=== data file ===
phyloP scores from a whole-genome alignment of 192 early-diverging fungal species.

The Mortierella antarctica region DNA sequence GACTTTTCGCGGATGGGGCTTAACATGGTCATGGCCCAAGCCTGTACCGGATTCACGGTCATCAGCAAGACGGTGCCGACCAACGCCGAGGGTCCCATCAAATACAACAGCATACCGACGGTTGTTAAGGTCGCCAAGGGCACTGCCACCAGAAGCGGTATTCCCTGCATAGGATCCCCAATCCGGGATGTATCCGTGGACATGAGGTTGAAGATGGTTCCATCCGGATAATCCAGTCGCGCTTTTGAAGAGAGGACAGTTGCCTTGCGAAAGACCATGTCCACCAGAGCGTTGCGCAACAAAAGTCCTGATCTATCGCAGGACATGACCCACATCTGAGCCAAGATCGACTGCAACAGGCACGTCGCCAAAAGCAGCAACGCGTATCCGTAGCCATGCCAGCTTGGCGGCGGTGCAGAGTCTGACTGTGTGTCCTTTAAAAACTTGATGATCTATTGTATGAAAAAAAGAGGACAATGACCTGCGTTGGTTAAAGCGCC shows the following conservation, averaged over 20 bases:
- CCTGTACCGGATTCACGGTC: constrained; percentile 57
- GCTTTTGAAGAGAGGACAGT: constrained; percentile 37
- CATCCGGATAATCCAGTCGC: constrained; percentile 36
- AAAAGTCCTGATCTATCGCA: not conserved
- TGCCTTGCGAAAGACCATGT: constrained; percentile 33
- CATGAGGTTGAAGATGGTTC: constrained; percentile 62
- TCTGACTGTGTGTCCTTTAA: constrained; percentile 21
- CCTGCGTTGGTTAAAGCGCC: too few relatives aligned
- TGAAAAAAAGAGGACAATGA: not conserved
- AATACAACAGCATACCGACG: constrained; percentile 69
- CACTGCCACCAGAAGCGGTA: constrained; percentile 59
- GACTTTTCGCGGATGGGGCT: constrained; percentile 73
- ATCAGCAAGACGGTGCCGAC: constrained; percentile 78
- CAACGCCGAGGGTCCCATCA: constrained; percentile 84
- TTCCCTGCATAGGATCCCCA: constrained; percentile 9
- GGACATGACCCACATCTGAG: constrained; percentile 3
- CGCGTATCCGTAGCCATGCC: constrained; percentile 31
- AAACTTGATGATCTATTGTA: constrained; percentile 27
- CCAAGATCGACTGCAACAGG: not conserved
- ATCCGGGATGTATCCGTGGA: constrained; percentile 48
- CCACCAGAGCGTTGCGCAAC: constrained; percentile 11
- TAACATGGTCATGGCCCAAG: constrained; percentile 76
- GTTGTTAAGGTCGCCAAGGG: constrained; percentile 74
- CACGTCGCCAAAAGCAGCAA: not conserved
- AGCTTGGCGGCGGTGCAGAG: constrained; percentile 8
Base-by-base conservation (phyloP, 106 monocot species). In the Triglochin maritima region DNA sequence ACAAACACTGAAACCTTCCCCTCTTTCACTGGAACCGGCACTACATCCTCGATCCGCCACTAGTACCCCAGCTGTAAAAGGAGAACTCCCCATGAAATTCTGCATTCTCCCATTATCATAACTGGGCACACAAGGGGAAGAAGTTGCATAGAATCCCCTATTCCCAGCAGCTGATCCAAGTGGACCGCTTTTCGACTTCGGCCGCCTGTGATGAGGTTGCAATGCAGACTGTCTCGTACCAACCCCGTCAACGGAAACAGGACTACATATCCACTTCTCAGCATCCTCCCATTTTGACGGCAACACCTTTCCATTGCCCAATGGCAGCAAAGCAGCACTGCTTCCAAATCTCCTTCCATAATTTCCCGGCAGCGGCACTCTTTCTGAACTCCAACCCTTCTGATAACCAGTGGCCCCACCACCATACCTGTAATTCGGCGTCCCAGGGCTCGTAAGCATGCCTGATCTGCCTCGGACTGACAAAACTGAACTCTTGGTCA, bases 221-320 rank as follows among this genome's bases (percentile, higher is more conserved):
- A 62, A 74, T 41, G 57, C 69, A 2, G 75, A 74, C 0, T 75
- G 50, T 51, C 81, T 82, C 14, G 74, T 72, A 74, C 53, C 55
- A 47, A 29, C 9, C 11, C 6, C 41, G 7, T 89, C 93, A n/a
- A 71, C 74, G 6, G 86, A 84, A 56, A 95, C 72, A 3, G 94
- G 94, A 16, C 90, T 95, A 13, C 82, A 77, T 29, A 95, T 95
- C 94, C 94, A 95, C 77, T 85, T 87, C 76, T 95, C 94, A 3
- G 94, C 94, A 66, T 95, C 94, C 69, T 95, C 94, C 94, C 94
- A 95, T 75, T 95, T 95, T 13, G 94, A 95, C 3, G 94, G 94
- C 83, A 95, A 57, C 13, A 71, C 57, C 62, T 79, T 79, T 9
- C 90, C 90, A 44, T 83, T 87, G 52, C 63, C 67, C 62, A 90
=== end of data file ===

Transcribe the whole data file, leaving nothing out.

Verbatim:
phyloP scores from a whole-genome alignment of 192 early-diverging fungal species.

The Mortierella antarctica region DNA sequence GACTTTTCGCGGATGGGGCTTAACATGGTCATGGCCCAAGCCTGTACCGGATTCACGGTCATCAGCAAGACGGTGCCGACCAACGCCGAGGGTCCCATCAAATACAACAGCATACCGACGGTTGTTAAGGTCGCCAAGGGCACTGCCACCAGAAGCGGTATTCCCTGCATAGGATCCCCAATCCGGGATGTATCCGTGGACATGAGGTTGAAGATGGTTCCATCCGGATAATCCAGTCGCGCTTTTGAAGAGAGGACAGTTGCCTTGCGAAAGACCATGTCCACCAGAGCGTTGCGCAACAAAAGTCCTGATCTATCGCAGGACATGACCCACATCTGAGCCAAGATCGACTGCAACAGGCACGTCGCCAAAAGCAGCAACGCGTATCCGTAGCCATGCCAGCTTGGCGGCGGTGCAGAGTCTGACTGTGTGTCCTTTAAAAACTTGATGATCTATTGTATGAAAAAAAGAGGACAATGACCTGCGTTGGTTAAAGCGCC shows the following conservation, averaged over 20 bases:
- CCTGTACCGGATTCACGGTC: constrained; percentile 57
- GCTTTTGAAGAGAGGACAGT: constrained; percentile 37
- CATCCGGATAATCCAGTCGC: constrained; percentile 36
- AAAAGTCCTGATCTATCGCA: not conserved
- TGCCTTGCGAAAGACCATGT: constrained; percentile 33
- CATGAGGTTGAAGATGGTTC: constrained; percentile 62
- TCTGACTGTGTGTCCTTTAA: constrained; percentile 21
- CCTGCGTTGGTTAAAGCGCC: too few relatives aligned
- TGAAAAAAAGAGGACAATGA: not conserved
- AATACAACAGCATACCGACG: constrained; percentile 69
- CACTGCCACCAGAAGCGGTA: constrained; percentile 59
- GACTTTTCGCGGATGGGGCT: constrained; percentile 73
- ATCAGCAAGACGGTGCCGAC: constrained; percentile 78
- CAACGCCGAGGGTCCCATCA: constrained; percentile 84
- TTCCCTGCATAGGATCCCCA: constrained; percentile 9
- GGACATGACCCACATCTGAG: constrained; percentile 3
- CGCGTATCCGTAGCCATGCC: constrained; percentile 31
- AAACTTGATGATCTATTGTA: constrained; percentile 27
- CCAAGATCGACTGCAACAGG: not conserved
- ATCCGGGATGTATCCGTGGA: constrained; percentile 48
- CCACCAGAGCGTTGCGCAAC: constrained; percentile 11
- TAACATGGTCATGGCCCAAG: constrained; percentile 76
- GTTGTTAAGGTCGCCAAGGG: constrained; percentile 74
- CACGTCGCCAAAAGCAGCAA: not conserved
- AGCTTGGCGGCGGTGCAGAG: constrained; percentile 8
Base-by-base conservation (phyloP, 106 monocot species). In the Triglochin maritima region DNA sequence ACAAACACTGAAACCTTCCCCTCTTTCACTGGAACCGGCACTACATCCTCGATCCGCCACTAGTACCCCAGCTGTAAAAGGAGAACTCCCCATGAAATTCTGCATTCTCCCATTATCATAACTGGGCACACAAGGGGAAGAAGTTGCATAGAATCCCCTATTCCCAGCAGCTGATCCAAGTGGACCGCTTTTCGACTTCGGCCGCCTGTGATGAGGTTGCAATGCAGACTGTCTCGTACCAACCCCGTCAACGGAAACAGGACTACATATCCACTTCTCAGCATCCTCCCATTTTGACGGCAACACCTTTCCATTGCCCAATGGCAGCAAAGCAGCACTGCTTCCAAATCTCCTTCCATAATTTCCCGGCAGCGGCACTCTTTCTGAACTCCAACCCTTCTGATAACCAGTGGCCCCACCACCATACCTGTAATTCGGCGTCCCAGGGCTCGTAAGCATGCCTGATCTGCCTCGGACTGACAAAACTGAACTCTTGGTCA, bases 221-320 rank as follows among this genome's bases (percentile, higher is more conserved):
- A 62, A 74, T 41, G 57, C 69, A 2, G 75, A 74, C 0, T 75
- G 50, T 51, C 81, T 82, C 14, G 74, T 72, A 74, C 53, C 55
- A 47, A 29, C 9, C 11, C 6, C 41, G 7, T 89, C 93, A n/a
- A 71, C 74, G 6, G 86, A 84, A 56, A 95, C 72, A 3, G 94
- G 94, A 16, C 90, T 95, A 13, C 82, A 77, T 29, A 95, T 95
- C 94, C 94, A 95, C 77, T 85, T 87, C 76, T 95, C 94, A 3
- G 94, C 94, A 66, T 95, C 94, C 69, T 95, C 94, C 94, C 94
- A 95, T 75, T 95, T 95, T 13, G 94, A 95, C 3, G 94, G 94
- C 83, A 95, A 57, C 13, A 71, C 57, C 62, T 79, T 79, T 9
- C 90, C 90, A 44, T 83, T 87, G 52, C 63, C 67, C 62, A 90